The Zoe Elle Collective


Ditch Razor Bumps and Plastic with Lisse Safety Razors

Let’s talk about body hair. We all have it, but for women, the concept is a bit taboo. Many can remember the age where they first learned how to shave, most likely with a cheap, plastic razor that left behind battle wounds and razor burn. However, the era of shameless hairy legs is finally here, and Lisse, the clean, sustainable, and cruelty-free safety razor company—founded, owned, and run by one woman, Amy Mitchell—fully supports it. “I’m very pro-body hair,” Amy says. “I do not think that you have to shave your hair to feel beautiful or good about yourself. It’s just more of a case of if you want to shave, then [Lisse Safety Razors are] a more sustainable way of doing it.” Love that!

It was a friend of Amy’s who first told her about safety razors a couple of years ago. “For me, personally, I’m a big climate change activist, always looking at how I can reduce my carbon footprint on earth, and obviously trying to reduce my plastic waste,” she explains. She purchased a safety razor online and enjoyed the shave, but all of the brands that she found on the market at the time were targeted towards men. She thought there might be a gap in the market, because while she did want to reduce her waste, she also liked things that looked nice.“I think when something’s branded nice, it does make that switch seem more approachable. Also … because we [women typically] shave a lot more of our bodies than men, I wasn’t comfortable DMing or emailing these male[-led] companies being like, ‘Hey, how do I shave my bikini line?’ … So, I just felt there was a need for a more female-led [safety razor] brand.”

Destroying the Environment

Safety razors may not have been on your radar, but disposable razors are actually pretty harmful to the environment. They’re typically not recyclable, because they’re made with multiple materials, not just plastic. And, it’s estimated that in the U.S. alone, 2 billion disposable razors and refill blades are thrown out yearly. “We have to change it up. It’s so, so wasteful, and we have these big brands now sending plastic razors on subscription, which just kills me in all the ways because 1. you’re offering a cheap, throwaway product, and 2. you’re mailing it every week,” Amy says. With a safety razor, you’re only changing out the single blade, and Amy refused to do a subscription service no matter how good it would be for business because “the most effective, economical way is to buy one big pack [of blades], and that’s it. You’re done for multiple years, because they’re really small, you only get [them] shipped once, and you only get one carbon footprint shipping to you.” Even then, Amy’s shipping materials are all post-consumer recyclable or compostable—no plastic to be seen.

Now, you may be asking: What sets Lisse Safety Razors apart from the rest (besides the gorgeous rose gold and matte black colors)? Well, not all safety razors are made equally. Lisse does a lot of third party testing on its razors to ensure that the ingredients and metals that are being used are safe for consumers, free from any harmful chemicals or metals. Unfortunately, with the rise in popularity of safety razors since Lisse’s launch, Amy has found that “there are a lot of brands on the market now entering with much cheaper quality materials, and … toxic heavy metals.” She has also tested multiple other well-known safety razor brands, and their results were … not good. “Not that I’m going to name and shame brands, but it’s scary because, from a consumer point of view, they all look the same, right? They’re like, ‘metal is metal,’ but it’s not always the case.” If you’re going to make the jump to a safety razor, Lisse truly is worth the investment, and the five-star reviews speak for themselves. Plus, Amy truly cares about the cause. “I’ve never been about just selling products,” she says. “I really want to create a brand to help educate people [on] how to pick products that aren’t going to damage your health, and that are going to have a positive impact on the environment and your body.”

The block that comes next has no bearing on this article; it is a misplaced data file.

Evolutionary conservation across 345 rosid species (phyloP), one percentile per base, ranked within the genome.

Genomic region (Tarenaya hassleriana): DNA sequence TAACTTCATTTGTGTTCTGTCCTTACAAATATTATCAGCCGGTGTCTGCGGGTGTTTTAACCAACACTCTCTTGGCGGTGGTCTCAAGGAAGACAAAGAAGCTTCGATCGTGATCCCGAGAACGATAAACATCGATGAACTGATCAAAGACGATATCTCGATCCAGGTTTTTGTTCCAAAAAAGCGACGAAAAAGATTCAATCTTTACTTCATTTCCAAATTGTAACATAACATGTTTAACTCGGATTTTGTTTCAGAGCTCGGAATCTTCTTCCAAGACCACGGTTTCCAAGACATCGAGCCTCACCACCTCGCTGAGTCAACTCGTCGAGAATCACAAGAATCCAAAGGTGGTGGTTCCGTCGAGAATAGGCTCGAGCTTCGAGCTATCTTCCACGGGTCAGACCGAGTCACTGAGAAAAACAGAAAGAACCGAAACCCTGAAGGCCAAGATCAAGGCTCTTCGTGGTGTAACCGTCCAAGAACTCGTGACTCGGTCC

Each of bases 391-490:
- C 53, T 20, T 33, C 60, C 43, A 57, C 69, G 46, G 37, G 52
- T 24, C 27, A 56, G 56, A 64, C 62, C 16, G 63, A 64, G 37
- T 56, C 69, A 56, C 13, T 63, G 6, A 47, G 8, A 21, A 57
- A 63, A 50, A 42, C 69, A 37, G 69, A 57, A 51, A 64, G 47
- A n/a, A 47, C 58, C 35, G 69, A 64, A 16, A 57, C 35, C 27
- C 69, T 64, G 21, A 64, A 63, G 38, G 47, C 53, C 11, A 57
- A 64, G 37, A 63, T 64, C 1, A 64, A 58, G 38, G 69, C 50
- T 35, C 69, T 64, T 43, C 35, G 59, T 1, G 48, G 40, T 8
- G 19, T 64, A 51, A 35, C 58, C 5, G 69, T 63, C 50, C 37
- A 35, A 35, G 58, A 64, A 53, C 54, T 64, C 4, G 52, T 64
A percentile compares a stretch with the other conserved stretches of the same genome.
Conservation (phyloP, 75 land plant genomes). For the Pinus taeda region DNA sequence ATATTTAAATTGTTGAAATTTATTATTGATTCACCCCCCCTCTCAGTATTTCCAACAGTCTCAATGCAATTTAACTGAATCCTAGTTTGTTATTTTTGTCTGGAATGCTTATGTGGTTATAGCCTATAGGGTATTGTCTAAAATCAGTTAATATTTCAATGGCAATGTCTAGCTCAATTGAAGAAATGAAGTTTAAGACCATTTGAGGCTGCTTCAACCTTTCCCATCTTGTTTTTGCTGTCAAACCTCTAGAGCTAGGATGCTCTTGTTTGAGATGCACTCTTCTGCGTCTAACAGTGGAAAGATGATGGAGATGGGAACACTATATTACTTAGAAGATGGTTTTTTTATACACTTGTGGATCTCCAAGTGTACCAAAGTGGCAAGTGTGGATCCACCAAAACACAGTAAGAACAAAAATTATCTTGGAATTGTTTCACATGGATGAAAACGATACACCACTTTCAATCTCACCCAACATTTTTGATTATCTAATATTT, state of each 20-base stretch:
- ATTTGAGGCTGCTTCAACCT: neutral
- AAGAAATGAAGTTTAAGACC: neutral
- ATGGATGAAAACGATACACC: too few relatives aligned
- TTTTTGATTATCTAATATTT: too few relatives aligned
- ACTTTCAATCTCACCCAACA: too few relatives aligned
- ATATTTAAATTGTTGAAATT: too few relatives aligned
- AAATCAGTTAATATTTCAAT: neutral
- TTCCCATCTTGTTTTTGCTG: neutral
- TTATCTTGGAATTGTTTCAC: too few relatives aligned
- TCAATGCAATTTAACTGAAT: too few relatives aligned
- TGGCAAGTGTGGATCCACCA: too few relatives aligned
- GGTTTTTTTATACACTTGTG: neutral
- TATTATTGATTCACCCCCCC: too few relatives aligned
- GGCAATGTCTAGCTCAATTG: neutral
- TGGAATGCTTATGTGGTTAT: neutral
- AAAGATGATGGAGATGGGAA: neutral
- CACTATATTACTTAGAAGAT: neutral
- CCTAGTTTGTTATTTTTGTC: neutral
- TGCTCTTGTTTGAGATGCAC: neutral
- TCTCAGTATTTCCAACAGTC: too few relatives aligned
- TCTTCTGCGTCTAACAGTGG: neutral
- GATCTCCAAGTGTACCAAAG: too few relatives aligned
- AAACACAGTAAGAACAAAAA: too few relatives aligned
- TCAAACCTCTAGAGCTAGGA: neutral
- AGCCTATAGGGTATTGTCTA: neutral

Lisse gives back by giving two percent of its gross razor sales to Femme International, a charity that Amy supported personally before she started her company. Femme International empowers young girls in East Africa through menstual health education. Femme International runs programs where “they go into schools, educate classrooms of girls at a time, and provide them with reusable period products.” These girls would otherwise have no clue what their period is, be shamed because of it, and often not have the funds to purchase the supplies they need. Amy is vocal on Instagram about female empowerment and equal rights. “I am a white, cisgendered, straight woman, so I know with that comes a lot of privilege, and that my life has been a lot easier than other women’s. So, I think it’s my job to help lift all women up,” she says. Finding ways to make a difference motivates her more than making money, at the end of the day.

For those new to shaving with a safety razor, Amy has a How-To highlight on Lisse’s Instagram, where she shaves with the Lisse Safety Razor in various places so you can see it in action. Her two pieces of advice for beginners are to use short strokes and zero pressure to start. (There’s also a page for newbies full of information on the Lisse website.) And yes, you can shave everywhere.

Lisse also sells shave oil and shave soap, and you can shop the entire store here!

On Key

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